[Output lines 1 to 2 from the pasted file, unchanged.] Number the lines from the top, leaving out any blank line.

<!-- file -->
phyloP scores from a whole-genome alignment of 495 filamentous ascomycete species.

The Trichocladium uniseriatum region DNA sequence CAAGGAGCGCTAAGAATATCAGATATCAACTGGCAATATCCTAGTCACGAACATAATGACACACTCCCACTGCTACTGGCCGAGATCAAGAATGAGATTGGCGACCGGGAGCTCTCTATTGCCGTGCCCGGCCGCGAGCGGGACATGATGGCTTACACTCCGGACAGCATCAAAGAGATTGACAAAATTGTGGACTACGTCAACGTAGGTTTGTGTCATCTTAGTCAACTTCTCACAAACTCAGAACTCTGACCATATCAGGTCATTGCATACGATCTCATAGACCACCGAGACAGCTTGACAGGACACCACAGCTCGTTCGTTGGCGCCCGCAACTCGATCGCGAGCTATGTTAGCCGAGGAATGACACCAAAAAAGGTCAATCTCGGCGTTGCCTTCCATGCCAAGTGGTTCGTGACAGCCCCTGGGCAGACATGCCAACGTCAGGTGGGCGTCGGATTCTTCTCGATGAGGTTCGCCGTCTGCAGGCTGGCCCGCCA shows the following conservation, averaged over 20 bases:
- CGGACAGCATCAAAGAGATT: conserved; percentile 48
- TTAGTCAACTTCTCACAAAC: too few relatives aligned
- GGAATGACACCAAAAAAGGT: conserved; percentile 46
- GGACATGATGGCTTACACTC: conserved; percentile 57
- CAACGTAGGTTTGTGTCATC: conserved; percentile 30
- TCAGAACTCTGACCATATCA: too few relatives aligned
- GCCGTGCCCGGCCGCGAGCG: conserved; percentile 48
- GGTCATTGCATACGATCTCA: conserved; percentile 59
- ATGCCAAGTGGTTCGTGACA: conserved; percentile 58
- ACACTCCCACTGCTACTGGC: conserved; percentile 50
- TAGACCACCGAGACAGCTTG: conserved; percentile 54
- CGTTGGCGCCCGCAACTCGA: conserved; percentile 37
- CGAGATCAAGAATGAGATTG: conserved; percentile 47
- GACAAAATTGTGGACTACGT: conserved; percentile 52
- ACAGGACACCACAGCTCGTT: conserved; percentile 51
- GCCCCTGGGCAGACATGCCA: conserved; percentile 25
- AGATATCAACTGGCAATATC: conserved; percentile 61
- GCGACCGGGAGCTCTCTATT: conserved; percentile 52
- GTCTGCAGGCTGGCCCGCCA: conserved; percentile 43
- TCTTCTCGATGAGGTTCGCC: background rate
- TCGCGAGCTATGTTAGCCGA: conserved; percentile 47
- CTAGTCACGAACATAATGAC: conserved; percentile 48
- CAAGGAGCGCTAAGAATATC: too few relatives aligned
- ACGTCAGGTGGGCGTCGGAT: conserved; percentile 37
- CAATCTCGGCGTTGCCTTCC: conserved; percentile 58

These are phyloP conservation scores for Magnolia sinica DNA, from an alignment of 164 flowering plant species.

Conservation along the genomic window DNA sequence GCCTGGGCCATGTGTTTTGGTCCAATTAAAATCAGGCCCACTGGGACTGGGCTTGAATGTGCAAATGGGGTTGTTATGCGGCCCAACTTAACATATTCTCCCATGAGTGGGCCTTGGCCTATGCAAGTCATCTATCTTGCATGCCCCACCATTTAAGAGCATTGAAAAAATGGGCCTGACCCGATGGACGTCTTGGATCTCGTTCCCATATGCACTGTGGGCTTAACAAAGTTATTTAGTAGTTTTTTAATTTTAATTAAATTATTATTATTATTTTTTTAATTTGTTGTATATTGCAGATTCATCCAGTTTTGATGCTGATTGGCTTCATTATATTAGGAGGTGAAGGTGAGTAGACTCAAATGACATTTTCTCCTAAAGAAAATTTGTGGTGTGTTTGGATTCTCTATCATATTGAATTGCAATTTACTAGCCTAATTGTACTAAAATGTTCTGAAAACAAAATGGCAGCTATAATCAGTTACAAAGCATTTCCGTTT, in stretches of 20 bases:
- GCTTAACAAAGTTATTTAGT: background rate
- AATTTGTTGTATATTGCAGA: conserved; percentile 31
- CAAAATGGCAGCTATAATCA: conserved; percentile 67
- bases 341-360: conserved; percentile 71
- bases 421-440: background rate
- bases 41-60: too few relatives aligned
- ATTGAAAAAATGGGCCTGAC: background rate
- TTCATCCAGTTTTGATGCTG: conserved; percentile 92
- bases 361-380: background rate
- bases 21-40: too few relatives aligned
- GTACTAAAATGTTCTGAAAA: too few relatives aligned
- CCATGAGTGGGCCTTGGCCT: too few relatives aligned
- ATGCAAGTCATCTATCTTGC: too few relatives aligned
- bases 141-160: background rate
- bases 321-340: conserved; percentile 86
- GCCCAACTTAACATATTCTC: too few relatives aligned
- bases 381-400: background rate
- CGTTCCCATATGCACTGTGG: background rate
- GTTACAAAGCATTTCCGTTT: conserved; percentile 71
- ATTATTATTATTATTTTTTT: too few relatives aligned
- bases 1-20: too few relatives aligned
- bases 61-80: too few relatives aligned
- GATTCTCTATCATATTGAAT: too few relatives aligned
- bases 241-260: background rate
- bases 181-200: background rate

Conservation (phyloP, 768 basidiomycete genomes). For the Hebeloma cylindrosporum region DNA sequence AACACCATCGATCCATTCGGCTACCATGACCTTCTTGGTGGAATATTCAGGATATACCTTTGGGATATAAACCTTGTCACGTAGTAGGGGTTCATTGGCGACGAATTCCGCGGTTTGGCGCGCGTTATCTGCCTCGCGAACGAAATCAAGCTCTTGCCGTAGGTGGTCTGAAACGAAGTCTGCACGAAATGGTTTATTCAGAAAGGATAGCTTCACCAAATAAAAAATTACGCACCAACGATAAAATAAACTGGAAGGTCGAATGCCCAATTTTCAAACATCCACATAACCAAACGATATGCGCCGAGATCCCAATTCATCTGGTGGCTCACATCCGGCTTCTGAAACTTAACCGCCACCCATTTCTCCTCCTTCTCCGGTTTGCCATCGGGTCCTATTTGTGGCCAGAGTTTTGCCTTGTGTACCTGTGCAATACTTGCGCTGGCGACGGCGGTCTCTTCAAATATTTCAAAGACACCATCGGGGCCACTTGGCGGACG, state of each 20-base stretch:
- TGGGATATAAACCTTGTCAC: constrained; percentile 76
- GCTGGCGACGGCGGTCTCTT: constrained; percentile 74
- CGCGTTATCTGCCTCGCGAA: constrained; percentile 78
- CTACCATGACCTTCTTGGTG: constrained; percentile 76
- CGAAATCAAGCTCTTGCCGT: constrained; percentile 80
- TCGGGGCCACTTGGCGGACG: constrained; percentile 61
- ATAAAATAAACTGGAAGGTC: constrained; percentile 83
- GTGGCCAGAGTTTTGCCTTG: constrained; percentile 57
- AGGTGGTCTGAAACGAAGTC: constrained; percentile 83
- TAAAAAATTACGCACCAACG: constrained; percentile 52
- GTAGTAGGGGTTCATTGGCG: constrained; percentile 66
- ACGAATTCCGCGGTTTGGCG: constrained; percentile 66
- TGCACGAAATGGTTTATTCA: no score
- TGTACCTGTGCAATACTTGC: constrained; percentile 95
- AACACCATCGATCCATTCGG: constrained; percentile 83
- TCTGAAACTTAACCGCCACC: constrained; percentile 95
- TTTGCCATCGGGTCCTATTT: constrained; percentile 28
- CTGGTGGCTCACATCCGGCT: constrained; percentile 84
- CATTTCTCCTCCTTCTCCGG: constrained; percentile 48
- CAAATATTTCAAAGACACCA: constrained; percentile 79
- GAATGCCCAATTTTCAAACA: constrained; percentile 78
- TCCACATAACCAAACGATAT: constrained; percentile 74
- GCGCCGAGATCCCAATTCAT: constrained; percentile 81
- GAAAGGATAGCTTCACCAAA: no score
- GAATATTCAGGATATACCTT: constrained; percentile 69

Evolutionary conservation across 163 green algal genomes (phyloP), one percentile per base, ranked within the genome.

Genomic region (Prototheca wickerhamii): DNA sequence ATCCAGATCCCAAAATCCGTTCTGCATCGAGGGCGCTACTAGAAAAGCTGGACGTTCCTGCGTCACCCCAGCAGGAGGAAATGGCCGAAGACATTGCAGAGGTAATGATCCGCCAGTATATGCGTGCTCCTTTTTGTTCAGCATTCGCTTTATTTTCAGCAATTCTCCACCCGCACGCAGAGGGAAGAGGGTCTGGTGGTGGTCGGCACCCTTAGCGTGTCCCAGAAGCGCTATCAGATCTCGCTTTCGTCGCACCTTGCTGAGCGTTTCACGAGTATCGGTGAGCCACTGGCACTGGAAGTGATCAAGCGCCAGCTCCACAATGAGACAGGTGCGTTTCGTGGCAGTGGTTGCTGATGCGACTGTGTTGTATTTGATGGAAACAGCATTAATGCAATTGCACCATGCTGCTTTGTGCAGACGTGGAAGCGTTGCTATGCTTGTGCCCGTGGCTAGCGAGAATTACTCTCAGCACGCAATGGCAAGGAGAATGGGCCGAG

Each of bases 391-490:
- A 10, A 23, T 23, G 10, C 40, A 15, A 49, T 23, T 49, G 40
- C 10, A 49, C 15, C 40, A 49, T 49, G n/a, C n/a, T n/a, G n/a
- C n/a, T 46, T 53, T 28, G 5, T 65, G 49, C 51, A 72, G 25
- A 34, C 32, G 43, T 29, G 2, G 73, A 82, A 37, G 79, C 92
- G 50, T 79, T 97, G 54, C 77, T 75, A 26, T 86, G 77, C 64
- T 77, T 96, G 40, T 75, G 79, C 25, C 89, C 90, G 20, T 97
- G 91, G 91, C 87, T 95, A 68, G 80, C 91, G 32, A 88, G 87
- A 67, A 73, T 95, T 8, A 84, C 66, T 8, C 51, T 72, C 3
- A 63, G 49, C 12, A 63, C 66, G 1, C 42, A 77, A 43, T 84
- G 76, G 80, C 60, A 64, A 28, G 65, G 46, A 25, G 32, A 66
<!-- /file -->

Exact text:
phyloP scores from a whole-genome alignment of 495 filamentous ascomycete species.

The Trichocladium uniseriatum region DNA sequence CAAGGAGCGCTAAGAATATCAGATATCAACTGGCAATATCCTAGTCACGAACATAATGACACACTCCCACTGCTACTGGCCGAGATCAAGAATGAGATTGGCGACCGGGAGCTCTCTATTGCCGTGCCCGGCCGCGAGCGGGACATGATGGCTTACACTCCGGACAGCATCAAAGAGATTGACAAAATTGTGGACTACGTCAACGTAGGTTTGTGTCATCTTAGTCAACTTCTCACAAACTCAGAACTCTGACCATATCAGGTCATTGCATACGATCTCATAGACCACCGAGACAGCTTGACAGGACACCACAGCTCGTTCGTTGGCGCCCGCAACTCGATCGCGAGCTATGTTAGCCGAGGAATGACACCAAAAAAGGTCAATCTCGGCGTTGCCTTCCATGCCAAGTGGTTCGTGACAGCCCCTGGGCAGACATGCCAACGTCAGGTGGGCGTCGGATTCTTCTCGATGAGGTTCGCCGTCTGCAGGCTGGCCCGCCA shows the following conservation, averaged over 20 bases: